Riverhurst Farm – Wells, Maine – October 10th, 2014

October 8th we rode into Wells, Maine a bustling ocean beach town. We made it, the Atlantic Ocean….thrilling.

Essie Pearl first time on ocean sand.
Essie Pearl & Montana Spirit  first time on ocean sand

7-IMG_0936
 

Neither one of the horses have seen the ocean, its sound, it’s smell. The crashing of waves receding then dashing back at them as their nuzzles sniff with curiosity.How must the bigness of it all that I feel, feel to them? I must admit I was moved to tears at the sight of the ocean, at the sight of my two Fjord Mares who so bravely walked and endured the miles with me stepping into the crashing waves. So many of you ask about their health and care and well you should. They are the true champions of the rides. Essie and Spirit are having a much deserved rest here at Riverhurst Farm. Pete and Elaine have been managing the facility for 17 years. Its lovely, old world, quaint..the barn is 200 years old!!! Once a dairy barn now providing motel space for equine guests the farm has a soft, gentle feel to it, very nice. Parson Beach is a 1/4 mile from the farm.

Here is a bit of history that goes with the old barn. In 1812 the old barn provided a safe haven for soldiers of war. According to the Lewiston Journal illustrated magazine august 1937. The Wells Homestead, now a part of Riverhurst, “Sheltered Soldiers in the War of  1812. It was august 9th, 1813 an exiting day in the history of Kennebunk.  An American privateer, the Alexander of Salem, mounting 18 guns and commanded by Capt. Crowningshield, came up the coast pursued by the British ships.  Before it fell into the hands of the enemy the company were lodged in the Wells home over night , the officers in the house and the seaman in the big barn pictured here. As I said earlier the New Englander’s are not short on history, they are submerged in it.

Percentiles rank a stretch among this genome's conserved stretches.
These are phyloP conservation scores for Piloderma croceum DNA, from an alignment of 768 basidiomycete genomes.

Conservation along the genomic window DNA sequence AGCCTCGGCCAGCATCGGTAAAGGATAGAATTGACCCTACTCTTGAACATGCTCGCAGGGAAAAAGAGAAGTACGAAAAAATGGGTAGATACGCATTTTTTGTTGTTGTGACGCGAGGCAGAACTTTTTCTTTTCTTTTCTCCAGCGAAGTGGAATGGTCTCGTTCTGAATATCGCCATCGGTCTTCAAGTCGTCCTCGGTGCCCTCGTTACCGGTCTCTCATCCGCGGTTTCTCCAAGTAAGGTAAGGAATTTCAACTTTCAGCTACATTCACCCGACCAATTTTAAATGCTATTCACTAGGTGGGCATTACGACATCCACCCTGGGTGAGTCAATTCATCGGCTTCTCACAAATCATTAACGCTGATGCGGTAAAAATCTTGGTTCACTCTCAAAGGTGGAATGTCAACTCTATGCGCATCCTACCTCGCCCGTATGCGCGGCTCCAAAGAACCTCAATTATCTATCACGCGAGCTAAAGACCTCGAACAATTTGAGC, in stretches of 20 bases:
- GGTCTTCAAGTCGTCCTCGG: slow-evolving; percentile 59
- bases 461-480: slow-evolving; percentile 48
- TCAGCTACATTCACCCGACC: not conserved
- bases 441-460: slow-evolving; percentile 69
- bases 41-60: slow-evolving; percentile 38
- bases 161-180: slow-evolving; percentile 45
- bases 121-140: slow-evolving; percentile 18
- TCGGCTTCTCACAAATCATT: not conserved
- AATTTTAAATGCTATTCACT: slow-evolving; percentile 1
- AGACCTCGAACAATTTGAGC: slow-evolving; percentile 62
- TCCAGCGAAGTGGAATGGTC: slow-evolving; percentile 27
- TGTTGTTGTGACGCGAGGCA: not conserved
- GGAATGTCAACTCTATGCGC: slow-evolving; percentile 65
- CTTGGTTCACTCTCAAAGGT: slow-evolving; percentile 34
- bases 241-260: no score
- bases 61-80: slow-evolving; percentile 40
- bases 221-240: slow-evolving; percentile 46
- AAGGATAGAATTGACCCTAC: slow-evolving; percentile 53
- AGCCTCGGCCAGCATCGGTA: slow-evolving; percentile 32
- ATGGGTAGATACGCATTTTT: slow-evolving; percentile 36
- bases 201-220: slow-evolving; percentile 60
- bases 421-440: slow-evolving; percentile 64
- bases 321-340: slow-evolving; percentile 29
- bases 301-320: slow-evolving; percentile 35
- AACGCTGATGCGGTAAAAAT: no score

Last night we were lulled to sleep by the sound of the Atlantic Ocean, the reward after so many miles- months of arduous travel.  We have been here for 3 days and leave in the morning.  Our heads will be shaded from the sun each morning as we face the westward sky. The horses welcome the cooler weather, then so do I, we are all northern bred girls. Thank you Elaine and Pete.
Riverhurst Farm
Rt. 9 Kennebunk
Maine, 04043
207-985-3348
Peter and Elaine King   VideoPete@Roadrunner.com

Riverhurst Farm
Riverhurst Farm

 
a 200 year old floor
a 200 year old floor

 
 
 
 
 
 
 
 
1-IMG_0941
 
 
 
 
 
 
 

3-IMG_0946We all – Essie, Spirit and I alike need a rest, it’s good to be here.

5-IMG_0951
 
 
 
 
 
 
 
 
############################################################################################

Wells, Maine

was an excellent choice to make my east coast landing. The roads leading into town were not terribly busy and for the most part the New Englander’s have been courteous. I know that I am a nuisance to most drivers and I do my best to stay over and off the road surface, but still there you are another distraction for people tulling down the road with other thoughts on their minds. It is dangerous without doubt.
Eleanor Vadenais, executive director of Wells Chamber of Commerce helped facilitate my visit to Wells. I have over the years worked with many  Chamber of Commerce and have always been very glad I did. Eleanor helped arrange newspaper interviews, camping spaces and the Rachel Carson Wildlife Refuge visit. I rode in feeling lost and furlong, dirty and tired of it all. The town was busy,  far too many people stopping to ask the usual what – where – why questions, all had me pushing the limits. Ahead I could make out a figure jumping up and down waving arms. “Oh, I thought “wonderful, its Eleanor, someone at least has come out to greet me.” Hope rose within me. But as I drew closer I could see it was not Eleanor it was Cathy Schloeder and her husband Mike…FROM MONTANA good friends from Montana!!!

Oh my goodness how could this be??? I knew they were in Maine, vacationing, but that we actually were able to connect was nothing short of miraculous and on this day of all days when I most needed a hearty, familiar hug from back home. Cathy was so confident she would find me she’d purchased a lobster roll for me. I felt as if they carried with them a car load of encouragement, smiles, love and hugs from dear friends and neighbors still back in the Northwest corner of Montana, greeting me at this important junction of my ride. I so needed it.  I so very much needed those hugs that day.

With the help of Moores Hardware whose home and place of business we so rudely interrupted Thursday afternoon October 8th – The Moores had land a mile north of where all the shouting and laughing began, I had a perfect place to camp. Eleanor worked her magic, got my next night secured at Riverhurst and the Rachel Carson visit arranged. A full moon presented itself as I ate the food Cathy and Mike left me. I no longer felt alone, what a day…..what a day.